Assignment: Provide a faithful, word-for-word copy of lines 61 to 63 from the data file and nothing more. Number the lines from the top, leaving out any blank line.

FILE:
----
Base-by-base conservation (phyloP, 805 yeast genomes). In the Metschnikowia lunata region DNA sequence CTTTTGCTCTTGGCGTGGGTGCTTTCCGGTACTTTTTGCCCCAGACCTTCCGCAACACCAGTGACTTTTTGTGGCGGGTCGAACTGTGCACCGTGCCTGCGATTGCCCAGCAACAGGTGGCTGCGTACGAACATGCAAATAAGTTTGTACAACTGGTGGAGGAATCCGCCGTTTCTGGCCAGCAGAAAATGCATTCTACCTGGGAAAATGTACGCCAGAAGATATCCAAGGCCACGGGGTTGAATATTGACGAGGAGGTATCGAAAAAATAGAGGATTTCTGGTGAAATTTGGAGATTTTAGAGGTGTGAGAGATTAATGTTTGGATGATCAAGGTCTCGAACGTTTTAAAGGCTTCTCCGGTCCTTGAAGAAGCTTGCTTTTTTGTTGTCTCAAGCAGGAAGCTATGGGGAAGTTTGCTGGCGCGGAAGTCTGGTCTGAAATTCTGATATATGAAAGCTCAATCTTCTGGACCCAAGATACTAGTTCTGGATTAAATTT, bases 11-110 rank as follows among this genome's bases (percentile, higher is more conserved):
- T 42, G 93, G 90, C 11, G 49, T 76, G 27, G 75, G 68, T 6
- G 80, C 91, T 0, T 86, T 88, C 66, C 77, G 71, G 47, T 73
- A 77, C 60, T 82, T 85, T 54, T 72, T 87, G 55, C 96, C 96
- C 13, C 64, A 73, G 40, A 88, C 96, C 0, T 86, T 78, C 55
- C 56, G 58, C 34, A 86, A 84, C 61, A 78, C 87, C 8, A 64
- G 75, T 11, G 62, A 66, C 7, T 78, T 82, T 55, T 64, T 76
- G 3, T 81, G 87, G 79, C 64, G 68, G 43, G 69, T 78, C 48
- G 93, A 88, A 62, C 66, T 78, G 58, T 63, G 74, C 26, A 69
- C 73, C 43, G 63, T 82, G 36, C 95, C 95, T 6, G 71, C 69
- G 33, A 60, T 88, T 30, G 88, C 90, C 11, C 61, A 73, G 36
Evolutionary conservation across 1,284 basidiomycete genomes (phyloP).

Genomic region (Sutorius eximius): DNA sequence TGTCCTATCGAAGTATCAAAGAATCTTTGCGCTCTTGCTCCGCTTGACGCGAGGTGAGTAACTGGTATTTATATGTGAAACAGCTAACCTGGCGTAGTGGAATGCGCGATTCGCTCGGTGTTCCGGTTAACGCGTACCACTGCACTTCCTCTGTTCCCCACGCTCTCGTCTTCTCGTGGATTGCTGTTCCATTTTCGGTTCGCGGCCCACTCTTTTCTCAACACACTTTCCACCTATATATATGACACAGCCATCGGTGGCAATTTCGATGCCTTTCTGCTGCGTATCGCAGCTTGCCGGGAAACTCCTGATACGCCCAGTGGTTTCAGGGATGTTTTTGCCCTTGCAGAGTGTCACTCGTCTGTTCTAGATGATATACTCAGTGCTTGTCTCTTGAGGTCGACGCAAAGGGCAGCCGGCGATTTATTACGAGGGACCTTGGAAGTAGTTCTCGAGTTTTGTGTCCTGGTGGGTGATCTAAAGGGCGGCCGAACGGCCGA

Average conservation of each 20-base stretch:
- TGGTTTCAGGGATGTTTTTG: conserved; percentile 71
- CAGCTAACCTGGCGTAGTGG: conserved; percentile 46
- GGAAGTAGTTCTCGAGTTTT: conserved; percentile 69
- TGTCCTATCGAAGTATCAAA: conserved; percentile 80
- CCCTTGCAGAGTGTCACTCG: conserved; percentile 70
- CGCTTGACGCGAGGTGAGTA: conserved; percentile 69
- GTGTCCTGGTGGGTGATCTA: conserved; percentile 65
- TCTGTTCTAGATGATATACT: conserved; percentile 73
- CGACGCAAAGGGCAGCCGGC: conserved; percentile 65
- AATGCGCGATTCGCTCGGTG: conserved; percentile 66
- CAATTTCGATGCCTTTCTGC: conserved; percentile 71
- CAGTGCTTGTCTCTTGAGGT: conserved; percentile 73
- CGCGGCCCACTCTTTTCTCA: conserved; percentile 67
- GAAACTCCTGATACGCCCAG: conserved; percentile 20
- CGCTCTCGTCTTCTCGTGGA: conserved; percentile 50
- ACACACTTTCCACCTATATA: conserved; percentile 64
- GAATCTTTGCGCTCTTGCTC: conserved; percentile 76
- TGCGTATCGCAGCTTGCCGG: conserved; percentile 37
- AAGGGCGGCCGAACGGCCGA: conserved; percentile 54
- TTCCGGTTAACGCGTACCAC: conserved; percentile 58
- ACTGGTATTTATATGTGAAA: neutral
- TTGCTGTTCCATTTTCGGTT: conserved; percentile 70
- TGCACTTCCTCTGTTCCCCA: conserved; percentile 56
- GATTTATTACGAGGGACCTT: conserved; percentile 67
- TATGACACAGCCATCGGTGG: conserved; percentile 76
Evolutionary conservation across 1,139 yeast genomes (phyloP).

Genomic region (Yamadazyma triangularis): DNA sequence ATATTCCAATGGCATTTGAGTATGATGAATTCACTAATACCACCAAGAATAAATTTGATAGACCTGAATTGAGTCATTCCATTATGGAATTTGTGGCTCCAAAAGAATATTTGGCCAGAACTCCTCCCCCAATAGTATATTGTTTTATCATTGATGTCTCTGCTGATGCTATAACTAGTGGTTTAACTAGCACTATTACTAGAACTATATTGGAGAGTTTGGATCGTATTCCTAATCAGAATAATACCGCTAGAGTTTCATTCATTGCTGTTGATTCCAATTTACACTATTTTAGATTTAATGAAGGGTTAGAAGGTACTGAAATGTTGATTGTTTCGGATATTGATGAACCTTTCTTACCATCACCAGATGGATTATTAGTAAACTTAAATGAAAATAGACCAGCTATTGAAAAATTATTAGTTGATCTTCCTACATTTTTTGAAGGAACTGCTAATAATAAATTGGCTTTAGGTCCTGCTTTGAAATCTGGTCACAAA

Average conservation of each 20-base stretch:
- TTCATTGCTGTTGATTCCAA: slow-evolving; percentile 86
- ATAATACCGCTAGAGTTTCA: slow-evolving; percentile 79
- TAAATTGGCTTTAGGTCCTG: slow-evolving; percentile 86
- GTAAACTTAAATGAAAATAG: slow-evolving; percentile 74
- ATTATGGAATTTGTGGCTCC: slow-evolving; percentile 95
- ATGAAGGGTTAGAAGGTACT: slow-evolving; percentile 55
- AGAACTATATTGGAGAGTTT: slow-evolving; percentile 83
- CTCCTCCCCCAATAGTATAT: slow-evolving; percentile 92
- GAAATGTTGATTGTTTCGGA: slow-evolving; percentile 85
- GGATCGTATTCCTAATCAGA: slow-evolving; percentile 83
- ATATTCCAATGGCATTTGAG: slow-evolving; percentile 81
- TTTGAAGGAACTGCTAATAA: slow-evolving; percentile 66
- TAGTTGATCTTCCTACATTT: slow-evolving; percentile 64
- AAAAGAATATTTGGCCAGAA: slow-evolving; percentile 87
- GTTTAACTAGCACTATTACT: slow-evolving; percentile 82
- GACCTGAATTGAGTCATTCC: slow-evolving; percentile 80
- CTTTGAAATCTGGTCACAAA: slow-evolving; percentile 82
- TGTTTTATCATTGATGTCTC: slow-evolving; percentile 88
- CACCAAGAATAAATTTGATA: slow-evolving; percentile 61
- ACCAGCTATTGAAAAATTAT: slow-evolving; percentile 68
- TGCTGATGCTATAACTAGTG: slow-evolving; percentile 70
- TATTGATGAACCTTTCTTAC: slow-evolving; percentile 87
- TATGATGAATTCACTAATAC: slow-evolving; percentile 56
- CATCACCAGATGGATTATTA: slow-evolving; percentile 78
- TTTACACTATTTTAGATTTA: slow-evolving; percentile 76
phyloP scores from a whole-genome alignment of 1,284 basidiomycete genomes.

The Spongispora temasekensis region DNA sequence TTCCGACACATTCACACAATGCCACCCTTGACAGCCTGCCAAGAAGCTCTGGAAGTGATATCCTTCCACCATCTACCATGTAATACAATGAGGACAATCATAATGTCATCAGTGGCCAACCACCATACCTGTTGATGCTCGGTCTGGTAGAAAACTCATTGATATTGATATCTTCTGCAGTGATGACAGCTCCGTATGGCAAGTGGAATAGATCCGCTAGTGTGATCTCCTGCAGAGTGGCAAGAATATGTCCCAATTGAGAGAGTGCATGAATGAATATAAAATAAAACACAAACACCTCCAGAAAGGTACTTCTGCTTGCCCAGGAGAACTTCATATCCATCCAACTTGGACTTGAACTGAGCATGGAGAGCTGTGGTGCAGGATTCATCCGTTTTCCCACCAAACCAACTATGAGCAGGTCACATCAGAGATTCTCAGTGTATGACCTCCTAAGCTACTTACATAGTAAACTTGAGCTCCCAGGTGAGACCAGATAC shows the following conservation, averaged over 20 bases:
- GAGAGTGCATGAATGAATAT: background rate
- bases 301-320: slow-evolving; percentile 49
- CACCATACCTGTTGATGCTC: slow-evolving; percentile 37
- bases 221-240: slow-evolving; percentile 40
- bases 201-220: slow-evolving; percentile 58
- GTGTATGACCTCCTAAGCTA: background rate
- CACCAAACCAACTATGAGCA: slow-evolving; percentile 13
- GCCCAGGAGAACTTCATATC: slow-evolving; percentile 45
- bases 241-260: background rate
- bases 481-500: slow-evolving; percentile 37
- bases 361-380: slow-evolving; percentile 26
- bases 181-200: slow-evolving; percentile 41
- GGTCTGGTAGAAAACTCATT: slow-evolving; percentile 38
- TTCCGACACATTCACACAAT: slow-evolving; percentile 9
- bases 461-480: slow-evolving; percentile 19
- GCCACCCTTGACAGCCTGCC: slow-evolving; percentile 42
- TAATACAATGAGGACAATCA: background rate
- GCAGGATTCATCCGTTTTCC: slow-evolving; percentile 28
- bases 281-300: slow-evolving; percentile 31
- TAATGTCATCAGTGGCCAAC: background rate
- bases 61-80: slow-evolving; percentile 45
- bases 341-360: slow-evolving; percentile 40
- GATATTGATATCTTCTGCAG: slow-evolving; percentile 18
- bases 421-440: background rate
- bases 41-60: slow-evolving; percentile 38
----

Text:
- CACCAAGAATAAATTTGATA: slow-evolving; percentile 61
- ACCAGCTATTGAAAAATTAT: slow-evolving; percentile 68
- TGCTGATGCTATAACTAGTG: slow-evolving; percentile 70